Raman scattering enhancement was observed in systems where different metal oxide semiconductors (TiO<sub>2</sub>, Fe<sub>2</sub>O<sub>3</sub>, ZrO<sub>2</sub>
and CeO<sub>2</sub>) were modified with enediol ligands. The intensity of Raman scattering was dependent on laser frequency and
correlated with the extinction coefficient of the charge-transfer complex of the enediol ligands and nanoparticles. The
intensity and frequency of the Raman bands was found to depend on the chemical composition of the enediol ligand and
the chemical composition (and crystallinity) of the nanoparticles. The intensity of the Raman signal depends on the
number of surface binding sites, electron density of the ligands and their dipole moment. We also found that Raman
scattering is observed for the bioconjugated system, where a peptide is linked to the surface of the particle through a
catechol linker. These studies are important since these bioconjugates can be used to form the basis of Raman-based, <i>in
vitro</i> and importantly <i>in vivo</i> biodetection, cell labeling and imaging, and nanotherapeutic strategies.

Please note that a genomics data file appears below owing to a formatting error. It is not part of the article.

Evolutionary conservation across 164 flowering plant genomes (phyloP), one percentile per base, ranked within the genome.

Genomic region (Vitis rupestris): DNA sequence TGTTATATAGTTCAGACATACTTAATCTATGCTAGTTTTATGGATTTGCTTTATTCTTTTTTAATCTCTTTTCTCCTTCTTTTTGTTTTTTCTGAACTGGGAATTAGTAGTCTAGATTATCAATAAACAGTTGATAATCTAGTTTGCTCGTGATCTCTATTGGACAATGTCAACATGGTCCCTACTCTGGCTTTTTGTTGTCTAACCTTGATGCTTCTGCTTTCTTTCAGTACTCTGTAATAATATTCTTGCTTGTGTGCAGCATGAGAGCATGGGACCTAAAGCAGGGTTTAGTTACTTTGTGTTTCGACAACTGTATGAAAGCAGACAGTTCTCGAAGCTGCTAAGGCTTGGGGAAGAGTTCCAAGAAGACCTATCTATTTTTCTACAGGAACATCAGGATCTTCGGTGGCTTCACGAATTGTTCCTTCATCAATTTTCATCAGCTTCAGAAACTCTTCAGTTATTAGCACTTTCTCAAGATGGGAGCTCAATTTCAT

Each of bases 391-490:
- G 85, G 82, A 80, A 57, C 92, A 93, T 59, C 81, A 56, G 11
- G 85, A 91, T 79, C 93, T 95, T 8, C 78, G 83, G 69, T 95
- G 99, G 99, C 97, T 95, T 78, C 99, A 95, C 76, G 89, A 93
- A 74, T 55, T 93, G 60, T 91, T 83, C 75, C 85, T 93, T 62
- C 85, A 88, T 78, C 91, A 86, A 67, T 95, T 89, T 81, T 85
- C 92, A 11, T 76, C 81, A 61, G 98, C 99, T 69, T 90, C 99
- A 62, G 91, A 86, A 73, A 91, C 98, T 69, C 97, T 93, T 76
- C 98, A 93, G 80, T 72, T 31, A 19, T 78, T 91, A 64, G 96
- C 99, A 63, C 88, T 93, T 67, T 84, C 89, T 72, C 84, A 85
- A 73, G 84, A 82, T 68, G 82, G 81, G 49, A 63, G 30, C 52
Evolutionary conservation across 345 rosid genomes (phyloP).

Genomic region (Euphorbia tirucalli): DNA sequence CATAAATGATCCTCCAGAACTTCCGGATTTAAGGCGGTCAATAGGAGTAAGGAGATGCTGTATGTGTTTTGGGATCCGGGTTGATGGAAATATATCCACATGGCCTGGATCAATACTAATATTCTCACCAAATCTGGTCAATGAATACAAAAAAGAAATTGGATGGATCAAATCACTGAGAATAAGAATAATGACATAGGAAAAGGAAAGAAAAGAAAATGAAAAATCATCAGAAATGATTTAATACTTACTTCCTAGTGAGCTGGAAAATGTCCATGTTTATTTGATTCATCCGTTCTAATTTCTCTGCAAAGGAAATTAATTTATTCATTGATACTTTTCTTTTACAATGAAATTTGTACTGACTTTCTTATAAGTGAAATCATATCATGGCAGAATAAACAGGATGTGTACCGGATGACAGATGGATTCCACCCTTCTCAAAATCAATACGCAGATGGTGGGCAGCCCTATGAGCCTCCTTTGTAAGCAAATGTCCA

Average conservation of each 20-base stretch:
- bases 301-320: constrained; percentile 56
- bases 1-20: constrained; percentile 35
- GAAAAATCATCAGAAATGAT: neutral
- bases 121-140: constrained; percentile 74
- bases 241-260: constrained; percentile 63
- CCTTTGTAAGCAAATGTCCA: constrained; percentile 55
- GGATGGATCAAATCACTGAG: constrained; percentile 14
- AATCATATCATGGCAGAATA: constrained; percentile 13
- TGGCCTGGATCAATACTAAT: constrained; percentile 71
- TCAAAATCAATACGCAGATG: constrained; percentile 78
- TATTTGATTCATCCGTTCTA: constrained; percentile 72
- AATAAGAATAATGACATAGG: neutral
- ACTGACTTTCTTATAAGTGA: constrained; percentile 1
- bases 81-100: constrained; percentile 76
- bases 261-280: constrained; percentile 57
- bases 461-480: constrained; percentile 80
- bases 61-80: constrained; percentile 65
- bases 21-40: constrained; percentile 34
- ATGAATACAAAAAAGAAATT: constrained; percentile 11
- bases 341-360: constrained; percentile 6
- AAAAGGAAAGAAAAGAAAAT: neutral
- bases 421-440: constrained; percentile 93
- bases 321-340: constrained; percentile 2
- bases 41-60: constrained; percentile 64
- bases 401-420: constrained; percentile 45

This paper focuses on understanding the THz-phonon mediated transport of polarons in biomolecules, with particular attention on polaron transport in DNA. In order to exploit biology-based approaches to realizing new electronic systems, it is necessary to understand the electrical transport properties and THz-phonon interactions of biomolecules that portend applications both as electrically conductive wires and as structures that facilitate the chemically-directed assembly of massively integrated ensembles of nanoscale semiconducting elements into terascale integrated networks. Special attention is given to charge transport in biomolecules using indirect-bandgap colloidal nanocrystals linked with biomolecules.
We have developed hybrid light responsive TiO<sub>2</sub> nanoparticles electronically linked to PNA oligonucleotides that site specifically bind to double stranded target DNA. This opens a new opportunity for the development of a highly efficient "artificial restriction enzyme" whose activity can be controlled by using light. The work focuses on the use of TiO<sub>2</sub> nanocomposites as analogs of restriction enzymes with unique specificity that does not exist in current biological approaches. TiO<sub>2</sub> nanoparticles electronically linked to DNA or PNA adapters have been site-specifically attached along double stranded λ DNA vectors. Illumination of this assembly results in selective oxidation of DNA at the deepest "thermodynamic traps" located closest to the nanoparticle surface, causing DNA cleavage. We investigate the effect of the sequence and length of DNA and PNA adapters on the specificity of DNA cleavage. Related to this issue, the potential use of TiO<sub>2</sub>/DNA nanocomposites as "rare cutters" that cleave DNA in the places not achieved with existing protein-based enzymes is investigated.